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<p>An analysis is presented of early design and code change data from the software cost reduction (SCR) project, a well-reported effort conducted at the US Naval Research Laboratory from 1978 to 1988. The analyses are mostly time-based studies of the change data and relationships between the data and SCR personnel activity data. Some analyses of the change data show patterns consistent with a major goal of the SCR project: the design and development of easy-to-change software. Specifically, most changes took a day or less to uncover and resolve; the majority of changes updated at most one module. Moreover, these percentages remained fairly stable. No positive relationship appeared between error-correction effort and the number of days that an error remained in the SCR design documentation. Other analyses suggest that consistency may have been temporary. For example, the analyses suggest a stepwise growth in average change effort, and an increasing percentage of changes resulted in module interface updates. Certain specific ratios between SCR change data and personnel activity data may be possible indicators of design incompleteness.</p>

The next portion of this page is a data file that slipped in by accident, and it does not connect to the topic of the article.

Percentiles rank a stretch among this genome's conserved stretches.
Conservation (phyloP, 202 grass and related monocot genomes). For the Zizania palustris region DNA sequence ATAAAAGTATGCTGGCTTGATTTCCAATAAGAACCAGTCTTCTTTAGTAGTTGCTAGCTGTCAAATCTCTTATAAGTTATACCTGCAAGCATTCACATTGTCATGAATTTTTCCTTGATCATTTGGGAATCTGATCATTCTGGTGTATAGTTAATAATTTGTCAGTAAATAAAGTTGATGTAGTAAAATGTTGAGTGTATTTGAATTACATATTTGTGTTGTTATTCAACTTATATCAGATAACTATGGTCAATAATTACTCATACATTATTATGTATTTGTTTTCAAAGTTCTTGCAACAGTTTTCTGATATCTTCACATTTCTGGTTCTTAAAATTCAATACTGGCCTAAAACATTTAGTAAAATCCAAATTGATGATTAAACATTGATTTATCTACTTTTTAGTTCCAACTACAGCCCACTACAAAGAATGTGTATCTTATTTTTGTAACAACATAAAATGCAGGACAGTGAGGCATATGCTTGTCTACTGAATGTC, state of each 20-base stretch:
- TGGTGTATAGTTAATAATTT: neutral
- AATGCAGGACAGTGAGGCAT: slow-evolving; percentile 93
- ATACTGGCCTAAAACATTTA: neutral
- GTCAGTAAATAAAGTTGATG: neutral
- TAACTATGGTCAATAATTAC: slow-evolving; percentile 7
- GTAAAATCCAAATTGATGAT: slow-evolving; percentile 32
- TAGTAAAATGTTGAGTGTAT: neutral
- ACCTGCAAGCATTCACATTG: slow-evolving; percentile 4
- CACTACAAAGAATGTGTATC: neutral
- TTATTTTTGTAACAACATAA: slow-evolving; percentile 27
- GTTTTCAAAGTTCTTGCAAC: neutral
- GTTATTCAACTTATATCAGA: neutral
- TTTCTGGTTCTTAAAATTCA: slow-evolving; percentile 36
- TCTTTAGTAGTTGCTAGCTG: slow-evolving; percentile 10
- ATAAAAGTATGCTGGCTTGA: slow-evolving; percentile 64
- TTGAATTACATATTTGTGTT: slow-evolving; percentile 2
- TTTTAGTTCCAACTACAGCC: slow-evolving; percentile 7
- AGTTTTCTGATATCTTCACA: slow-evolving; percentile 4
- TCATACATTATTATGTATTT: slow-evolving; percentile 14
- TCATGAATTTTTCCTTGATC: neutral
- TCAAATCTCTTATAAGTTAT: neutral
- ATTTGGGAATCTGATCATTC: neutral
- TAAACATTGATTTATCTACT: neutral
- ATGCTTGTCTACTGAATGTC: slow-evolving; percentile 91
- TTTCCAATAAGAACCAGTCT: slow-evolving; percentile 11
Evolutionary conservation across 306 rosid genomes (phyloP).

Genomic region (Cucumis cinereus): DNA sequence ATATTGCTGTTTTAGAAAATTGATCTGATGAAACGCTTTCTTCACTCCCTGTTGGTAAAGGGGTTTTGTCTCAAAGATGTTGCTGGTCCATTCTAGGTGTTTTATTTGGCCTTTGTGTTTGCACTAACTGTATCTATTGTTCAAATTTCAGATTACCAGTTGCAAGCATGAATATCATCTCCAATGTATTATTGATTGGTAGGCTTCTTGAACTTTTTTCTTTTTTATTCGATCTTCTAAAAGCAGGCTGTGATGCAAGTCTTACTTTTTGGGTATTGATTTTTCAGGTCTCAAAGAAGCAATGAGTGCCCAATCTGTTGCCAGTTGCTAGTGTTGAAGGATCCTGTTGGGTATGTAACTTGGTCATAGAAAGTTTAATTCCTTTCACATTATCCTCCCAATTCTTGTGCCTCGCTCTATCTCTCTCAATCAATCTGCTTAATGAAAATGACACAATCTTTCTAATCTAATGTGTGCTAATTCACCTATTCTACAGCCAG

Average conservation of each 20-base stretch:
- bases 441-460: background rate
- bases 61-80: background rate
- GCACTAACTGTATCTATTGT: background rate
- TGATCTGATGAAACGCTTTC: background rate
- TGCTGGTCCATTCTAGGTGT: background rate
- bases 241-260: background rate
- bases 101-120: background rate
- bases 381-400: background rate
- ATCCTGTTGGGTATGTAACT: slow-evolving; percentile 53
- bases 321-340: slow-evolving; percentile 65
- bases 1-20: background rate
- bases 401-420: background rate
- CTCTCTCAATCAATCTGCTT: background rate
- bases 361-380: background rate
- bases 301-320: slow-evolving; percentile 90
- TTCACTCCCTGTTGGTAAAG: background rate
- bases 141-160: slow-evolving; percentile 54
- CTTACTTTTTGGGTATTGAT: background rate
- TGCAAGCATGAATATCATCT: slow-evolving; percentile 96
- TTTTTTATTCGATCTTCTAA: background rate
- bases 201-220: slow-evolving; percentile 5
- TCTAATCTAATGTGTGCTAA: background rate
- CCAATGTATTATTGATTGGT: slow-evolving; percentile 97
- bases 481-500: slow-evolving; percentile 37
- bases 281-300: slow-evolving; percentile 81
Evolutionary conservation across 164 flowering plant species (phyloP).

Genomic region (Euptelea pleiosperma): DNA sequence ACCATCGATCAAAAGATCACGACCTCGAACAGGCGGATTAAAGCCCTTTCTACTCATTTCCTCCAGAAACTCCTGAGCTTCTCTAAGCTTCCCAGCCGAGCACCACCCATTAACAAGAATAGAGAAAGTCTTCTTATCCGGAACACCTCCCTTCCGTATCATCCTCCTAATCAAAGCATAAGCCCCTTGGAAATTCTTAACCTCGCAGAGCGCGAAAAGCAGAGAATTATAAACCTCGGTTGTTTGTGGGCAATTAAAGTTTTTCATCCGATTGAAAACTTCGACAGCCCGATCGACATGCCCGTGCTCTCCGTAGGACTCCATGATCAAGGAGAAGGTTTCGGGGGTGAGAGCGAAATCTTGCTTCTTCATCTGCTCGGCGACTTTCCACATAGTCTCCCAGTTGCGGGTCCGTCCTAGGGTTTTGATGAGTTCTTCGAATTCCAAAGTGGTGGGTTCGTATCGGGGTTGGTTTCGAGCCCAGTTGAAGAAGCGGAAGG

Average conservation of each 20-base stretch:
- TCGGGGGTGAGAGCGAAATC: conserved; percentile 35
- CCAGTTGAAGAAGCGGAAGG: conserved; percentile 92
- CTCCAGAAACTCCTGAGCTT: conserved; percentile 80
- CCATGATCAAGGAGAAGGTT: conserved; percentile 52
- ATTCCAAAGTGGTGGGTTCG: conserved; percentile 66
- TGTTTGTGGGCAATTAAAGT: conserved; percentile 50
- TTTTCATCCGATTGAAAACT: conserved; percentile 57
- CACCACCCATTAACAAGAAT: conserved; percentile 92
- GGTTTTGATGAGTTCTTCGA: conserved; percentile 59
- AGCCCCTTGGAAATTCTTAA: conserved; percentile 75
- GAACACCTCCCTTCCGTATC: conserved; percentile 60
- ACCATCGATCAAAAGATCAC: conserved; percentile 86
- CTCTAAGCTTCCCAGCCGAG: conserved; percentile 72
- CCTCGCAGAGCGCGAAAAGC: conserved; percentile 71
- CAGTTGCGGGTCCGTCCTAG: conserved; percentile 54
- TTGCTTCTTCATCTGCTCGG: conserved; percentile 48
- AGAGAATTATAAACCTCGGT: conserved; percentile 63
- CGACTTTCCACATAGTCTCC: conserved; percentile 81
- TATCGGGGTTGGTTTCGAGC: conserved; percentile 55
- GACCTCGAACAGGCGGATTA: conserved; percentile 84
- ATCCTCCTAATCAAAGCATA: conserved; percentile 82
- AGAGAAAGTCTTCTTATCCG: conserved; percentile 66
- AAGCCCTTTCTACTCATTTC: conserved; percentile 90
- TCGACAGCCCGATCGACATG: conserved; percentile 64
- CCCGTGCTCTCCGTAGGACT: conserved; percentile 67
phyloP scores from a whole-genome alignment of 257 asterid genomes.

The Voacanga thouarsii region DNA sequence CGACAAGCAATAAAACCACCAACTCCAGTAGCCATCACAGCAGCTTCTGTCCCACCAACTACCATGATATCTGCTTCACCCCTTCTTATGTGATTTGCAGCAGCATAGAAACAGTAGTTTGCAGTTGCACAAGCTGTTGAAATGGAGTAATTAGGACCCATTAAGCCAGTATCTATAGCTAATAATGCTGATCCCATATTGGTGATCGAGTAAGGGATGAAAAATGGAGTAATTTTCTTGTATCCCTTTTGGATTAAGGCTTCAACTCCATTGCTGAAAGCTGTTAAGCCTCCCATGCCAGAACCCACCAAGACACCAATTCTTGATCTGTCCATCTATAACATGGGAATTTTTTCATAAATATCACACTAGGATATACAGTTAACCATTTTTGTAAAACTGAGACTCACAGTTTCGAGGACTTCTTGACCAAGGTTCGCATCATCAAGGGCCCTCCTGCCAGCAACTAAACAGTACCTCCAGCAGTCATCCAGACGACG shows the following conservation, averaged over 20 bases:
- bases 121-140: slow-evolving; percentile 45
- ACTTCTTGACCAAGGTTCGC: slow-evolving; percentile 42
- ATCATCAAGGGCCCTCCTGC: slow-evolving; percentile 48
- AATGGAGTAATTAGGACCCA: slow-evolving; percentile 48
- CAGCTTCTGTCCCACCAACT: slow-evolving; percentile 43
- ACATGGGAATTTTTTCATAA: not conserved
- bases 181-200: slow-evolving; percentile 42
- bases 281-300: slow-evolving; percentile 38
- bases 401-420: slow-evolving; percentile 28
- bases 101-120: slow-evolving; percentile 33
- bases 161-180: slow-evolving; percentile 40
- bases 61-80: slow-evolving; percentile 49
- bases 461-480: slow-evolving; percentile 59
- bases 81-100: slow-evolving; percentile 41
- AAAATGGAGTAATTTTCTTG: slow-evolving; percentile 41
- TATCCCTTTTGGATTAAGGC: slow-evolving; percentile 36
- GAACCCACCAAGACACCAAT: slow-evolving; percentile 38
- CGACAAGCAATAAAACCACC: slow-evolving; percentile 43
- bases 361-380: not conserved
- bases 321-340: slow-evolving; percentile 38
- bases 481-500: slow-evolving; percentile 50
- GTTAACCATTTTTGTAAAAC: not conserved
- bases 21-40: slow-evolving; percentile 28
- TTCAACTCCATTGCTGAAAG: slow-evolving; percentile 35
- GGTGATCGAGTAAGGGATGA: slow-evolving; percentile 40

software design processes evaluation; early design and code change data; software cost reduction; error-correction effort; stepwise growth; module interface updates; software engineering.

L. Chmura, T. Wicinski and A. Norcio, "Evaluating Software Design Processes by Analyzing Change Data Over Time," in IEEE Transactions on Software Engineering, vol. 16, no. , pp. 729-740, 1990.
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